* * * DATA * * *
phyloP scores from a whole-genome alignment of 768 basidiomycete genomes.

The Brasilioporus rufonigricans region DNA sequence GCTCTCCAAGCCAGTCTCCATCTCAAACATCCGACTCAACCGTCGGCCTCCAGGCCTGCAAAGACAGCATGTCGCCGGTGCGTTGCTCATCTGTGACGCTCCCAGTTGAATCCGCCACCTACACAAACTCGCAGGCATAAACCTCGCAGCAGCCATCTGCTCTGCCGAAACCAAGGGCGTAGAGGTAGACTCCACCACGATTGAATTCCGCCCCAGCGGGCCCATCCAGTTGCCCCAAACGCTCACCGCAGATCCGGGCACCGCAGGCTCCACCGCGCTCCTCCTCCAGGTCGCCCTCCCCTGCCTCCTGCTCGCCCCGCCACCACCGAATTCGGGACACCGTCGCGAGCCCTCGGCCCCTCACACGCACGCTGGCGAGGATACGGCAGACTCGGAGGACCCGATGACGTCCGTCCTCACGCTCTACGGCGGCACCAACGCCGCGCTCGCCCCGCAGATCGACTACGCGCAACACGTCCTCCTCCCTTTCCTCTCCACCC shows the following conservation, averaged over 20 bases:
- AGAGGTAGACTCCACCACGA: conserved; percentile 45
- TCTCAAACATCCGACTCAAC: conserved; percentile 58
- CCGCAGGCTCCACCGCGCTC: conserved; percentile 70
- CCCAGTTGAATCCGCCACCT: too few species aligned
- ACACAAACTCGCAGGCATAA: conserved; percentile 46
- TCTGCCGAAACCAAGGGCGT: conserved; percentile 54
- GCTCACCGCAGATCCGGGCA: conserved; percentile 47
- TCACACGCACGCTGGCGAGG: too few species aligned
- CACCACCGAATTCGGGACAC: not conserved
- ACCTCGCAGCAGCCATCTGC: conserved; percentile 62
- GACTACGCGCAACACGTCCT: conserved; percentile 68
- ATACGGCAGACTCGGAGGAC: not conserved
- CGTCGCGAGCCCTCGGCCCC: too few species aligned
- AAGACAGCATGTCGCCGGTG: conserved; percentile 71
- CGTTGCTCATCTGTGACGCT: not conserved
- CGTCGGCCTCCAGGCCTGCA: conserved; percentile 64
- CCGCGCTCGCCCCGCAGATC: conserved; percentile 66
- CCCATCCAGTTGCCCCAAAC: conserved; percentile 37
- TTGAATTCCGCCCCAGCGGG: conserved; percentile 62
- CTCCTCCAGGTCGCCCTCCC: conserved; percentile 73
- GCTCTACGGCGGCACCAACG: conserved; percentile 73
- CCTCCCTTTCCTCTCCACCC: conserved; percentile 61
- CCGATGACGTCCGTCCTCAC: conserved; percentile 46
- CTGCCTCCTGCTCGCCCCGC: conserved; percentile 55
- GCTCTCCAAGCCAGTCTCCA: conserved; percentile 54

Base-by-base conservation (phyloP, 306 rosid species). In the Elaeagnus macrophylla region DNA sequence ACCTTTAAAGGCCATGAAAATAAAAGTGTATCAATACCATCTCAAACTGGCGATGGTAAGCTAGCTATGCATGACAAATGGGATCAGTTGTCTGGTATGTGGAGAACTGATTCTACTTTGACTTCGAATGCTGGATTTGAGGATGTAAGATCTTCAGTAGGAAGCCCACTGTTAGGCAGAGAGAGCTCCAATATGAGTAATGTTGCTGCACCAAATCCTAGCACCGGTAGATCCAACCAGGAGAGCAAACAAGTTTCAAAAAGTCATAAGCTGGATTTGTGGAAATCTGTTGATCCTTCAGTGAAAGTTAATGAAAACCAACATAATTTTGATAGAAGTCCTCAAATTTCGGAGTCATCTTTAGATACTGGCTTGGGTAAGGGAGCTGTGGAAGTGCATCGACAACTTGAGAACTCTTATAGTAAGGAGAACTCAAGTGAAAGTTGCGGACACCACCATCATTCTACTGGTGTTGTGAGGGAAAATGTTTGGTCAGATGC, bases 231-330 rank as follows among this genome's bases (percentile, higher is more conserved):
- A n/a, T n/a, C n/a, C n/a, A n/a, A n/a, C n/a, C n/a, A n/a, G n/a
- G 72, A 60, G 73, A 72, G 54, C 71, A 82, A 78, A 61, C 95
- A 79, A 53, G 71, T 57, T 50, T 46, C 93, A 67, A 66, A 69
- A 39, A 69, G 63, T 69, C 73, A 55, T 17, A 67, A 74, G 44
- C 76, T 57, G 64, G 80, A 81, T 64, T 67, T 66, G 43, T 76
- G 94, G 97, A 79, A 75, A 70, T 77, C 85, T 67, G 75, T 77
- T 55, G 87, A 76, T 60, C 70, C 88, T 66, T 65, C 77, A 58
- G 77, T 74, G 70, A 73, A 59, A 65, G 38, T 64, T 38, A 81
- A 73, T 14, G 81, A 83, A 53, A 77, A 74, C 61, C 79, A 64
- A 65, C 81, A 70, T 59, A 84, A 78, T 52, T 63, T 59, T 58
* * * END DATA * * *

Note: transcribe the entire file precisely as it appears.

phyloP scores from a whole-genome alignment of 768 basidiomycete genomes.

The Brasilioporus rufonigricans region DNA sequence GCTCTCCAAGCCAGTCTCCATCTCAAACATCCGACTCAACCGTCGGCCTCCAGGCCTGCAAAGACAGCATGTCGCCGGTGCGTTGCTCATCTGTGACGCTCCCAGTTGAATCCGCCACCTACACAAACTCGCAGGCATAAACCTCGCAGCAGCCATCTGCTCTGCCGAAACCAAGGGCGTAGAGGTAGACTCCACCACGATTGAATTCCGCCCCAGCGGGCCCATCCAGTTGCCCCAAACGCTCACCGCAGATCCGGGCACCGCAGGCTCCACCGCGCTCCTCCTCCAGGTCGCCCTCCCCTGCCTCCTGCTCGCCCCGCCACCACCGAATTCGGGACACCGTCGCGAGCCCTCGGCCCCTCACACGCACGCTGGCGAGGATACGGCAGACTCGGAGGACCCGATGACGTCCGTCCTCACGCTCTACGGCGGCACCAACGCCGCGCTCGCCCCGCAGATCGACTACGCGCAACACGTCCTCCTCCCTTTCCTCTCCACCC shows the following conservation, averaged over 20 bases:
- AGAGGTAGACTCCACCACGA: conserved; percentile 45
- TCTCAAACATCCGACTCAAC: conserved; percentile 58
- CCGCAGGCTCCACCGCGCTC: conserved; percentile 70
- CCCAGTTGAATCCGCCACCT: too few species aligned
- ACACAAACTCGCAGGCATAA: conserved; percentile 46
- TCTGCCGAAACCAAGGGCGT: conserved; percentile 54
- GCTCACCGCAGATCCGGGCA: conserved; percentile 47
- TCACACGCACGCTGGCGAGG: too few species aligned
- CACCACCGAATTCGGGACAC: not conserved
- ACCTCGCAGCAGCCATCTGC: conserved; percentile 62
- GACTACGCGCAACACGTCCT: conserved; percentile 68
- ATACGGCAGACTCGGAGGAC: not conserved
- CGTCGCGAGCCCTCGGCCCC: too few species aligned
- AAGACAGCATGTCGCCGGTG: conserved; percentile 71
- CGTTGCTCATCTGTGACGCT: not conserved
- CGTCGGCCTCCAGGCCTGCA: conserved; percentile 64
- CCGCGCTCGCCCCGCAGATC: conserved; percentile 66
- CCCATCCAGTTGCCCCAAAC: conserved; percentile 37
- TTGAATTCCGCCCCAGCGGG: conserved; percentile 62
- CTCCTCCAGGTCGCCCTCCC: conserved; percentile 73
- GCTCTACGGCGGCACCAACG: conserved; percentile 73
- CCTCCCTTTCCTCTCCACCC: conserved; percentile 61
- CCGATGACGTCCGTCCTCAC: conserved; percentile 46
- CTGCCTCCTGCTCGCCCCGC: conserved; percentile 55
- GCTCTCCAAGCCAGTCTCCA: conserved; percentile 54

Base-by-base conservation (phyloP, 306 rosid species). In the Elaeagnus macrophylla region DNA sequence ACCTTTAAAGGCCATGAAAATAAAAGTGTATCAATACCATCTCAAACTGGCGATGGTAAGCTAGCTATGCATGACAAATGGGATCAGTTGTCTGGTATGTGGAGAACTGATTCTACTTTGACTTCGAATGCTGGATTTGAGGATGTAAGATCTTCAGTAGGAAGCCCACTGTTAGGCAGAGAGAGCTCCAATATGAGTAATGTTGCTGCACCAAATCCTAGCACCGGTAGATCCAACCAGGAGAGCAAACAAGTTTCAAAAAGTCATAAGCTGGATTTGTGGAAATCTGTTGATCCTTCAGTGAAAGTTAATGAAAACCAACATAATTTTGATAGAAGTCCTCAAATTTCGGAGTCATCTTTAGATACTGGCTTGGGTAAGGGAGCTGTGGAAGTGCATCGACAACTTGAGAACTCTTATAGTAAGGAGAACTCAAGTGAAAGTTGCGGACACCACCATCATTCTACTGGTGTTGTGAGGGAAAATGTTTGGTCAGATGC, bases 231-330 rank as follows among this genome's bases (percentile, higher is more conserved):
- A n/a, T n/a, C n/a, C n/a, A n/a, A n/a, C n/a, C n/a, A n/a, G n/a
- G 72, A 60, G 73, A 72, G 54, C 71, A 82, A 78, A 61, C 95
- A 79, A 53, G 71, T 57, T 50, T 46, C 93, A 67, A 66, A 69
- A 39, A 69, G 63, T 69, C 73, A 55, T 17, A 67, A 74, G 44
- C 76, T 57, G 64, G 80, A 81, T 64, T 67, T 66, G 43, T 76
- G 94, G 97, A 79, A 75, A 70, T 77, C 85, T 67, G 75, T 77
- T 55, G 87, A 76, T 60, C 70, C 88, T 66, T 65, C 77, A 58
- G 77, T 74, G 70, A 73, A 59, A 65, G 38, T 64, T 38, A 81
- A 73, T 14, G 81, A 83, A 53, A 77, A 74, C 61, C 79, A 64
- A 65, C 81, A 70, T 59, A 84, A 78, T 52, T 63, T 59, T 58